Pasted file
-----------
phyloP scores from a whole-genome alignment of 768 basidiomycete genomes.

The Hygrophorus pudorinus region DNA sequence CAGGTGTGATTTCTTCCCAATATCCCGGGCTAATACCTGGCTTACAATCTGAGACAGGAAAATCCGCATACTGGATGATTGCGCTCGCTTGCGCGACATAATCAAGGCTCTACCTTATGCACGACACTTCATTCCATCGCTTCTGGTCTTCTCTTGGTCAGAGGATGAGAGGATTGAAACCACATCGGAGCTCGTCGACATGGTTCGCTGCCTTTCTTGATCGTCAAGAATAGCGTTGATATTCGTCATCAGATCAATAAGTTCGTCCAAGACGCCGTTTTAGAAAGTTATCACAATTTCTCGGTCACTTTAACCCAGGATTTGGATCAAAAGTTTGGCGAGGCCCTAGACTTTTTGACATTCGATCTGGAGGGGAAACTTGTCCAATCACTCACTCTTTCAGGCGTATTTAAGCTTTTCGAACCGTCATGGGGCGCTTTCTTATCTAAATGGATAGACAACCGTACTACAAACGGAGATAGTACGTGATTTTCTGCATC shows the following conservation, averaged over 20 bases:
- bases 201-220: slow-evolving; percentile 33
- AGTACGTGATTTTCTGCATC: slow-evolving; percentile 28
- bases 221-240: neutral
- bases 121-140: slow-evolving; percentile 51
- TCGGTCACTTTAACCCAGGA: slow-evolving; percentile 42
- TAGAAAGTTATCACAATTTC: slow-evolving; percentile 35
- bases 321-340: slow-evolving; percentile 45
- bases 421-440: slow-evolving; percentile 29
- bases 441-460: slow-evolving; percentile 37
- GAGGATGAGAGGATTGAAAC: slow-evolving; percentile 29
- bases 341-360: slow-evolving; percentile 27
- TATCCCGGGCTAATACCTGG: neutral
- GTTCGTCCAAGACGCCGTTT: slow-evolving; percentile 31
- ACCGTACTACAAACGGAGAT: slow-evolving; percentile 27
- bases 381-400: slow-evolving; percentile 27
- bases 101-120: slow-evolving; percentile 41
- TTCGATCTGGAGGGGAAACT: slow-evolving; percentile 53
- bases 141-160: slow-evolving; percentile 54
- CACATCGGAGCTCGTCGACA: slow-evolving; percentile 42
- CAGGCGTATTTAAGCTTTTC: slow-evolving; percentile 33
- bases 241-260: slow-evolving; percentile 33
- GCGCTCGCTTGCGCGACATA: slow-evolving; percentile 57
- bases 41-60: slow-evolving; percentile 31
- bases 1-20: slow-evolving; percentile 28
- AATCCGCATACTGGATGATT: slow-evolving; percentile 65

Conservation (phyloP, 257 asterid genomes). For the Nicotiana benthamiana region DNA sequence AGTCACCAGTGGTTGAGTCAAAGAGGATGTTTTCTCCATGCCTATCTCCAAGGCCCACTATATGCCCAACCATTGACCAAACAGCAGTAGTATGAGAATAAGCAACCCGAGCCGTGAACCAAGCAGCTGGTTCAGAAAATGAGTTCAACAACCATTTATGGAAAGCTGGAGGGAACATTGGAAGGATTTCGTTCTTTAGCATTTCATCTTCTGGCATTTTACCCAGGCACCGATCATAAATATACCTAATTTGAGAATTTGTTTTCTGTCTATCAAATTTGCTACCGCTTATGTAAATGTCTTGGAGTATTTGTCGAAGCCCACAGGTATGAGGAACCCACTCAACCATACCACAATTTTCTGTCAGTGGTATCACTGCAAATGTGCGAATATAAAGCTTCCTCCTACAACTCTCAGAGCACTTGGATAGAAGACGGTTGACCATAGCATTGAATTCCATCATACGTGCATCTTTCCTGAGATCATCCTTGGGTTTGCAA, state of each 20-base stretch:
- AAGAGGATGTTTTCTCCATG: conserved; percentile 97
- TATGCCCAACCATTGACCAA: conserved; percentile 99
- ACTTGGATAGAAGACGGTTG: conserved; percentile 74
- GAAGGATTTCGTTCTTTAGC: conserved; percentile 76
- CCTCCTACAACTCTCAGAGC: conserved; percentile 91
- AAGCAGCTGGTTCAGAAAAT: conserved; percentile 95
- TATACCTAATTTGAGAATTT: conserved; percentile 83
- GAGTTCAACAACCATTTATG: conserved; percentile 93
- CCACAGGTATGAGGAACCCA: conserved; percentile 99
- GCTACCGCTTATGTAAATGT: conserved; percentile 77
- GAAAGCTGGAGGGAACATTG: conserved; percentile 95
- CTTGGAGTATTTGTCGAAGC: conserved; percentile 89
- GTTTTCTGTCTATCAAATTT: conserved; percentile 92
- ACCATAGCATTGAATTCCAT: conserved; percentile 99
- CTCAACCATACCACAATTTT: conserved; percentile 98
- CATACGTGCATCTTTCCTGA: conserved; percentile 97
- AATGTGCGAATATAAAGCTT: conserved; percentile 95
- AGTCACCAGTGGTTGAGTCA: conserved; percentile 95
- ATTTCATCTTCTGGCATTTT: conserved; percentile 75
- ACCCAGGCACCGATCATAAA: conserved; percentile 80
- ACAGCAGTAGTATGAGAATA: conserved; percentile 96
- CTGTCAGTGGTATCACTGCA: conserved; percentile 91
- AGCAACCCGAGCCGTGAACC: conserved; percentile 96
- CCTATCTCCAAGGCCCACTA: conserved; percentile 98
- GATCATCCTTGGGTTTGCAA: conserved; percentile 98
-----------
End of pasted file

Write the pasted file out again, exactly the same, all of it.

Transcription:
phyloP scores from a whole-genome alignment of 768 basidiomycete genomes.

The Hygrophorus pudorinus region DNA sequence CAGGTGTGATTTCTTCCCAATATCCCGGGCTAATACCTGGCTTACAATCTGAGACAGGAAAATCCGCATACTGGATGATTGCGCTCGCTTGCGCGACATAATCAAGGCTCTACCTTATGCACGACACTTCATTCCATCGCTTCTGGTCTTCTCTTGGTCAGAGGATGAGAGGATTGAAACCACATCGGAGCTCGTCGACATGGTTCGCTGCCTTTCTTGATCGTCAAGAATAGCGTTGATATTCGTCATCAGATCAATAAGTTCGTCCAAGACGCCGTTTTAGAAAGTTATCACAATTTCTCGGTCACTTTAACCCAGGATTTGGATCAAAAGTTTGGCGAGGCCCTAGACTTTTTGACATTCGATCTGGAGGGGAAACTTGTCCAATCACTCACTCTTTCAGGCGTATTTAAGCTTTTCGAACCGTCATGGGGCGCTTTCTTATCTAAATGGATAGACAACCGTACTACAAACGGAGATAGTACGTGATTTTCTGCATC shows the following conservation, averaged over 20 bases:
- bases 201-220: slow-evolving; percentile 33
- AGTACGTGATTTTCTGCATC: slow-evolving; percentile 28
- bases 221-240: neutral
- bases 121-140: slow-evolving; percentile 51
- TCGGTCACTTTAACCCAGGA: slow-evolving; percentile 42
- TAGAAAGTTATCACAATTTC: slow-evolving; percentile 35
- bases 321-340: slow-evolving; percentile 45
- bases 421-440: slow-evolving; percentile 29
- bases 441-460: slow-evolving; percentile 37
- GAGGATGAGAGGATTGAAAC: slow-evolving; percentile 29
- bases 341-360: slow-evolving; percentile 27
- TATCCCGGGCTAATACCTGG: neutral
- GTTCGTCCAAGACGCCGTTT: slow-evolving; percentile 31
- ACCGTACTACAAACGGAGAT: slow-evolving; percentile 27
- bases 381-400: slow-evolving; percentile 27
- bases 101-120: slow-evolving; percentile 41
- TTCGATCTGGAGGGGAAACT: slow-evolving; percentile 53
- bases 141-160: slow-evolving; percentile 54
- CACATCGGAGCTCGTCGACA: slow-evolving; percentile 42
- CAGGCGTATTTAAGCTTTTC: slow-evolving; percentile 33
- bases 241-260: slow-evolving; percentile 33
- GCGCTCGCTTGCGCGACATA: slow-evolving; percentile 57
- bases 41-60: slow-evolving; percentile 31
- bases 1-20: slow-evolving; percentile 28
- AATCCGCATACTGGATGATT: slow-evolving; percentile 65

Conservation (phyloP, 257 asterid genomes). For the Nicotiana benthamiana region DNA sequence AGTCACCAGTGGTTGAGTCAAAGAGGATGTTTTCTCCATGCCTATCTCCAAGGCCCACTATATGCCCAACCATTGACCAAACAGCAGTAGTATGAGAATAAGCAACCCGAGCCGTGAACCAAGCAGCTGGTTCAGAAAATGAGTTCAACAACCATTTATGGAAAGCTGGAGGGAACATTGGAAGGATTTCGTTCTTTAGCATTTCATCTTCTGGCATTTTACCCAGGCACCGATCATAAATATACCTAATTTGAGAATTTGTTTTCTGTCTATCAAATTTGCTACCGCTTATGTAAATGTCTTGGAGTATTTGTCGAAGCCCACAGGTATGAGGAACCCACTCAACCATACCACAATTTTCTGTCAGTGGTATCACTGCAAATGTGCGAATATAAAGCTTCCTCCTACAACTCTCAGAGCACTTGGATAGAAGACGGTTGACCATAGCATTGAATTCCATCATACGTGCATCTTTCCTGAGATCATCCTTGGGTTTGCAA, state of each 20-base stretch:
- AAGAGGATGTTTTCTCCATG: conserved; percentile 97
- TATGCCCAACCATTGACCAA: conserved; percentile 99
- ACTTGGATAGAAGACGGTTG: conserved; percentile 74
- GAAGGATTTCGTTCTTTAGC: conserved; percentile 76
- CCTCCTACAACTCTCAGAGC: conserved; percentile 91
- AAGCAGCTGGTTCAGAAAAT: conserved; percentile 95
- TATACCTAATTTGAGAATTT: conserved; percentile 83
- GAGTTCAACAACCATTTATG: conserved; percentile 93
- CCACAGGTATGAGGAACCCA: conserved; percentile 99
- GCTACCGCTTATGTAAATGT: conserved; percentile 77
- GAAAGCTGGAGGGAACATTG: conserved; percentile 95
- CTTGGAGTATTTGTCGAAGC: conserved; percentile 89
- GTTTTCTGTCTATCAAATTT: conserved; percentile 92
- ACCATAGCATTGAATTCCAT: conserved; percentile 99
- CTCAACCATACCACAATTTT: conserved; percentile 98
- CATACGTGCATCTTTCCTGA: conserved; percentile 97
- AATGTGCGAATATAAAGCTT: conserved; percentile 95
- AGTCACCAGTGGTTGAGTCA: conserved; percentile 95
- ATTTCATCTTCTGGCATTTT: conserved; percentile 75
- ACCCAGGCACCGATCATAAA: conserved; percentile 80
- ACAGCAGTAGTATGAGAATA: conserved; percentile 96
- CTGTCAGTGGTATCACTGCA: conserved; percentile 91
- AGCAACCCGAGCCGTGAACC: conserved; percentile 96
- CCTATCTCCAAGGCCCACTA: conserved; percentile 98
- GATCATCCTTGGGTTTGCAA: conserved; percentile 98